When you register a copyright with the US Copyright office, there is space on the form (paper or on-line) for multiple authors. For example, here's the paper form: http://copyright.gov/forms/formtx.pdf There is a place to fill in just what each author's contribution is. Like you could say, "Alice Smith", "text" and "Bob Jones", "illustrations".
You can find plenty of books that say, "Copyright 2010 by Alice Smith and Bob Jones" and the like. Lots of books have multiple authors.
Does CreateSpace have an option for Amazon to register the copyright for you? I've published two books with Amazon and in both cases I registered the copyright myself. If there's an option for that and you gave only your own name and not your co-authors, that's a mistake. Note that getting an ISBN is not the same as registering a copyright.
In any case, nothing on a copyright registration says how royalties are to be divided. As TrskalJM says, you should discuss the division, write up a contract, and all sign it. You say you have a written agreement about the "narrator"s portion, anyway. Does that also specify the division between you and the illustrator? If not, you should write that up also. Putting things on paper can prevent confusion and arguments down the road. "I thought I was supposed to get 35%." "No, we agreed you'd get 25%." "That's not what we said last year." Etc. People forget exactly what was said, interpret words differently, make assumptions, change their minds about what's fair, etc.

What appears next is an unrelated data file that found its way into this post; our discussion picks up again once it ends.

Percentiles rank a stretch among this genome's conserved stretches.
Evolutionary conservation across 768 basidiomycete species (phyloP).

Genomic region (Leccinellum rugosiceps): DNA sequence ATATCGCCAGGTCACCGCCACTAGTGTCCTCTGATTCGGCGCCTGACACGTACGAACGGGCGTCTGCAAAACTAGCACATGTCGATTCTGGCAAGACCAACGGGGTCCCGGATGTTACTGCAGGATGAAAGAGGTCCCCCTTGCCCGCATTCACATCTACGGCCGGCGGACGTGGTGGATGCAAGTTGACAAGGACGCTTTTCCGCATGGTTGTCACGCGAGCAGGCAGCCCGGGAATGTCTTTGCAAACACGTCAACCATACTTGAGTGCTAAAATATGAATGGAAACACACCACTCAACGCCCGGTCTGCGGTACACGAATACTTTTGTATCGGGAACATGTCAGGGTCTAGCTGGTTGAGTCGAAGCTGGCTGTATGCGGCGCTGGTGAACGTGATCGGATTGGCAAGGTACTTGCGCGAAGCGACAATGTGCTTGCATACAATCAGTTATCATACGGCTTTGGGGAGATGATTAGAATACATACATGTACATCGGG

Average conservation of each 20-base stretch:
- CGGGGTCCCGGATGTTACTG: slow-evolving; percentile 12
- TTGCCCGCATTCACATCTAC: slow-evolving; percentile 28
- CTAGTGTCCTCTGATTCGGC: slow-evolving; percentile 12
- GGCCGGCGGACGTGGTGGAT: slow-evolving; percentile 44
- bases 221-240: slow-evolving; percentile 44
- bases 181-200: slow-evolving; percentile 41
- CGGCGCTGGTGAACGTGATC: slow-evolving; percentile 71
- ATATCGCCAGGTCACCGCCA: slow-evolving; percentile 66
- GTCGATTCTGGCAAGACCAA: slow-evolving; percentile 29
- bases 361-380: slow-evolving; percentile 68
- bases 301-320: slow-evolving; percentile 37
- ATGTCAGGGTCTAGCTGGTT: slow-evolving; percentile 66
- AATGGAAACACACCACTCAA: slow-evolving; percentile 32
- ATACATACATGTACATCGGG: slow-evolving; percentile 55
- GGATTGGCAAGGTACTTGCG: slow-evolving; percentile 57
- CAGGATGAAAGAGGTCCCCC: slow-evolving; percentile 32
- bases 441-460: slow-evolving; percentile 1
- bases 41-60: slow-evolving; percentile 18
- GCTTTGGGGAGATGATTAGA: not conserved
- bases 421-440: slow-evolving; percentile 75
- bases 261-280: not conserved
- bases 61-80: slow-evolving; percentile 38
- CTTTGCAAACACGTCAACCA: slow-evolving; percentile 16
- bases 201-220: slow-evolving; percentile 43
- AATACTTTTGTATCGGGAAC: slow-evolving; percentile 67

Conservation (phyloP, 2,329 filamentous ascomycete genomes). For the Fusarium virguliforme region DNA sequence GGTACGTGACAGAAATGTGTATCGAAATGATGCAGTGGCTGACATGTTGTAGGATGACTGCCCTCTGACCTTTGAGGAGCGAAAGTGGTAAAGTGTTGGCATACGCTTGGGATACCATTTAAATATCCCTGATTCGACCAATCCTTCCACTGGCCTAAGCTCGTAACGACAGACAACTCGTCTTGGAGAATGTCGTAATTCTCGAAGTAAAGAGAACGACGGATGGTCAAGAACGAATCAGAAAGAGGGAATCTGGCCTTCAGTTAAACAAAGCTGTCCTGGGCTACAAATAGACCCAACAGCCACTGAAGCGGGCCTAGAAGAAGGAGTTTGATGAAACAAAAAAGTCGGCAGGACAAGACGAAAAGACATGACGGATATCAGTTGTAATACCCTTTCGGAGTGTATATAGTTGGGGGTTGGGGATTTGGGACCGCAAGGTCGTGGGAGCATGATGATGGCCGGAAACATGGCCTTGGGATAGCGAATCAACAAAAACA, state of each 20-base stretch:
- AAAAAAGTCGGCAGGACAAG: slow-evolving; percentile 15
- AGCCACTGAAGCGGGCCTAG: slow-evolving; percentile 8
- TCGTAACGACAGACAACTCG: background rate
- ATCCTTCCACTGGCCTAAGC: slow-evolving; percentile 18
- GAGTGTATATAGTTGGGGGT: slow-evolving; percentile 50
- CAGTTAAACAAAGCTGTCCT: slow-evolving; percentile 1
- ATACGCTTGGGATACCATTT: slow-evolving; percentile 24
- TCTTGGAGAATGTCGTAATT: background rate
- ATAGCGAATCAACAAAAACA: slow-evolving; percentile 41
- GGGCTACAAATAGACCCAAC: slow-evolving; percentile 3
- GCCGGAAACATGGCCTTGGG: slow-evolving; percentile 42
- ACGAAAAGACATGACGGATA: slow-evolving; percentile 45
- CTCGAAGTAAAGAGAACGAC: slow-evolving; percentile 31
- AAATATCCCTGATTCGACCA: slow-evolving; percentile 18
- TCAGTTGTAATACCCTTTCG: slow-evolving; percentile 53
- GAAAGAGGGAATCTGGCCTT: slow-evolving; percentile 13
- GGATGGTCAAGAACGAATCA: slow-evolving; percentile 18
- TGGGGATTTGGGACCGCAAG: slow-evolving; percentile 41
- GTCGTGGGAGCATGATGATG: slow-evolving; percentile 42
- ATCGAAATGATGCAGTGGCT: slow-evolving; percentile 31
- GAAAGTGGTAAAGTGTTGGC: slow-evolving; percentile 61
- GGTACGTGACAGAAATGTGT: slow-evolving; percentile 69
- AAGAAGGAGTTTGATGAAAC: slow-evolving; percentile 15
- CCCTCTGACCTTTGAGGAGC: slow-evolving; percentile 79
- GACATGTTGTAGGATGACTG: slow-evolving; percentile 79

If the "narrator" hasn't actually written any text, just told her story and you wrote it down, she wouldn't have any claim to copyright. The actual author and illustrator certainly would. But as I said, copyright registration doesn't specify division of royalties. There are all sorts of reasons why someone not named on the copyright registration might get a share of the royalties. That's why you need a written agreement.